“And me also,” interposed Ferris. “I should have had the confession,
not Basson.”

“You are right,” replied his father, with a sigh. “I behaved
foolishly, I admit; but I acted, as I thought, for the best. On the
twenty-fourth of July, by the five o’clock train, I went up to
Grangebury.”

“Did you know that Miss Gilmar was there?” asked Gebb, with a glance
at Edith.

“No, I did not,” answered Dean. “Why do you ask?”

“Because Miss Wedderburn knew of Miss Gilmar’s whereabouts.”

“That is true enough,” responded Edith, calmly; “but I did not think
it necessary at the time to tell Mr. Dean. No one but myself–and
later on Arthur–knew that Miss Gilmar was lodging in Paradise Row.
Continue, Mr. Dean!”

“I arrived late in Grangebury, about six o’clock, and went to a
public-house, where I had some tea, and made myself as respectable as
possible to go to the lecture. I intended to see Mr. Basson before it
began, and then take the nine o’clock train to Norminster.”

“Had you a return ticket?” asked Gebb, remembering the one found in
the Yellow Room.

“Yes; a third-class return. However, in the public-house I fell
asleep, being worn out with trouble and fatigue. I did not waken until
it was nearly nine o’clock, and then went to the Town Hall. Mr. Basson
was already on the platform, so I could not speak to him. Yet I was
anxious to get back to Norminster on that night, as I did not want
Edith to know I had been in London.”

“But why?” said Edith. “You must have been aware that you could trust
me.”

“I wished you to know nothing, my dear, until Basson proved my
innocence,” replied Dean, sadly. “But I should have trusted you. I see
it now. However, I did not go back that night, for I lost my ticket.”

“Where did you lose it?” asked Gebb, eagerly, for this was a most
important point.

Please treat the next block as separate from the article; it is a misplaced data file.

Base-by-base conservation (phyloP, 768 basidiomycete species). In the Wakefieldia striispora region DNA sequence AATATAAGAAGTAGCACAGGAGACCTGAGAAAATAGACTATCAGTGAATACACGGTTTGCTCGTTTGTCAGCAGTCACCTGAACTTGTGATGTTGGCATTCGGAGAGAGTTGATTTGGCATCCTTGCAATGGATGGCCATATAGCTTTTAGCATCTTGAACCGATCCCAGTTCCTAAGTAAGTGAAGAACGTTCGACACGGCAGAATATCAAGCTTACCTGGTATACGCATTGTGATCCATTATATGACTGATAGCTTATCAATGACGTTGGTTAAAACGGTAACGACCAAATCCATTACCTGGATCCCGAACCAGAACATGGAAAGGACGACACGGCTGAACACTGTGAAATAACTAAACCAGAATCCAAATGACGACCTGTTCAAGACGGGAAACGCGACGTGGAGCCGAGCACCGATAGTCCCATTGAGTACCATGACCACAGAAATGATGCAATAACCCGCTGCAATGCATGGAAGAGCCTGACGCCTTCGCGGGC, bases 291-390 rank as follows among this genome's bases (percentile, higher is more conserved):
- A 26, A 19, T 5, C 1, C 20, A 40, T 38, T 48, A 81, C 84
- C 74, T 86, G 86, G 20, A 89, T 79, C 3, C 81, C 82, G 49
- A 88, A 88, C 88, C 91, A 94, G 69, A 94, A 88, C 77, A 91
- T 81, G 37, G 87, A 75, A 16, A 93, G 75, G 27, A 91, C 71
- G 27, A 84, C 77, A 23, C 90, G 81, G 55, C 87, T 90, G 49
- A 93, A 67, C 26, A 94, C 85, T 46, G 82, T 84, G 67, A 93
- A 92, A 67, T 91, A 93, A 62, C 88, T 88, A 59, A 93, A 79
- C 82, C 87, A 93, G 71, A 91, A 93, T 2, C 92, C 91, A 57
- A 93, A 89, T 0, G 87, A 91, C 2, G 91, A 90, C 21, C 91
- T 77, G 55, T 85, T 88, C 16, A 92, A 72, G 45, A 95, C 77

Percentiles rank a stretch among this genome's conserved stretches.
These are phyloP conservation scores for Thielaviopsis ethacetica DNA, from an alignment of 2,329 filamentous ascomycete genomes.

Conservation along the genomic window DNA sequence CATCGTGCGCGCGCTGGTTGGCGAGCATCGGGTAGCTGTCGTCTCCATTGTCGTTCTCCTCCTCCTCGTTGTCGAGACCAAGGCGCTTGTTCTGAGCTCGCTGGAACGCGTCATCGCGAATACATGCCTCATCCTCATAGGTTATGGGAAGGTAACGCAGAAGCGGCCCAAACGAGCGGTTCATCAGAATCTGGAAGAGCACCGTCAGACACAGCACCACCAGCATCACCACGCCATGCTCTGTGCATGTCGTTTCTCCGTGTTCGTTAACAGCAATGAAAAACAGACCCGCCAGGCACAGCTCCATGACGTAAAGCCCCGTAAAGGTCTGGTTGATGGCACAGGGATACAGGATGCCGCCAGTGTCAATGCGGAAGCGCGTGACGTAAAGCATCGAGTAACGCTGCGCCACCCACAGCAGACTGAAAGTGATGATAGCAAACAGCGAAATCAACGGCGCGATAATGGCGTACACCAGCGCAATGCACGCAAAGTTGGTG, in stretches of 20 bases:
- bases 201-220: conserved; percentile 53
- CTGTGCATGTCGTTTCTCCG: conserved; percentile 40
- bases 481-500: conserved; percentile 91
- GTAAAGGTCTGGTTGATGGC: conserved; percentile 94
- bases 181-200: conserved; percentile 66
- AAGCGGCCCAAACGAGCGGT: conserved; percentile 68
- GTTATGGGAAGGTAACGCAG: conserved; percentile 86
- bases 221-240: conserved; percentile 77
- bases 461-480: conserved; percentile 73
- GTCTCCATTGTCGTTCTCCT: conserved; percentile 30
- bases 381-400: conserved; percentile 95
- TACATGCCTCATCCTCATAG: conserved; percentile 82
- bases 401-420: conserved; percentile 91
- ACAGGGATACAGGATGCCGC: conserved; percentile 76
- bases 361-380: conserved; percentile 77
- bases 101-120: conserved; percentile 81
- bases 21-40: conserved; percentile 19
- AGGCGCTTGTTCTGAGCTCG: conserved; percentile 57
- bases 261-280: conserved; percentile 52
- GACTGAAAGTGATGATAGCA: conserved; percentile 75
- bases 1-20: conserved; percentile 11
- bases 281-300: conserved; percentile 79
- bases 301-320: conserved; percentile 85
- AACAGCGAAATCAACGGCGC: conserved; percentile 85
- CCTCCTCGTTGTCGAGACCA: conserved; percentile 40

Dean shook his head. “I can’t say,” he replied. “I saw Mr. Alder at
the door of the Town Hall, and told him that I was going back, but
gave him the confession, and asked him to show it to Basson. He tried
to get me to remain, but I was bent on returning, and knew that the
confession was safe in his hands. I ran to the station, but there
found I had lost my ticket, where I know not. I had no money to buy
another, so I went back to the Town Hall and saw Mr. Alder again about
half-past nine o’clock. Then, to my surprise, I saw Edith enter the
Hall.”

“I had just returned from getting the necklace from Miss Gilmar,”
explained Edith. “I came up to Grangebury after you did.”

“I did not know you were out of Kirkstone Hall,” said Dean. “Well, I
did not trouble to wonder why you were there; but lest you should see
me I kept myself out of sight. I then explained my position to Mr.
Alder. He gave me some money, and advised me to stay all night at
Grangebury. I was unwilling to do so, but as the last train had left I
was forced to stay. I slept in the public-house where I had been
before, and left by the early train next morning.”

“Did you hear of the murder before you left?”

“No, as I departed early. So you see, Mr. Gebb, I can prove an alibi;
for at the time of the murder–ten o’clock it was, the paper said–I
was asleep in the public-house. The keeper of it can prove that I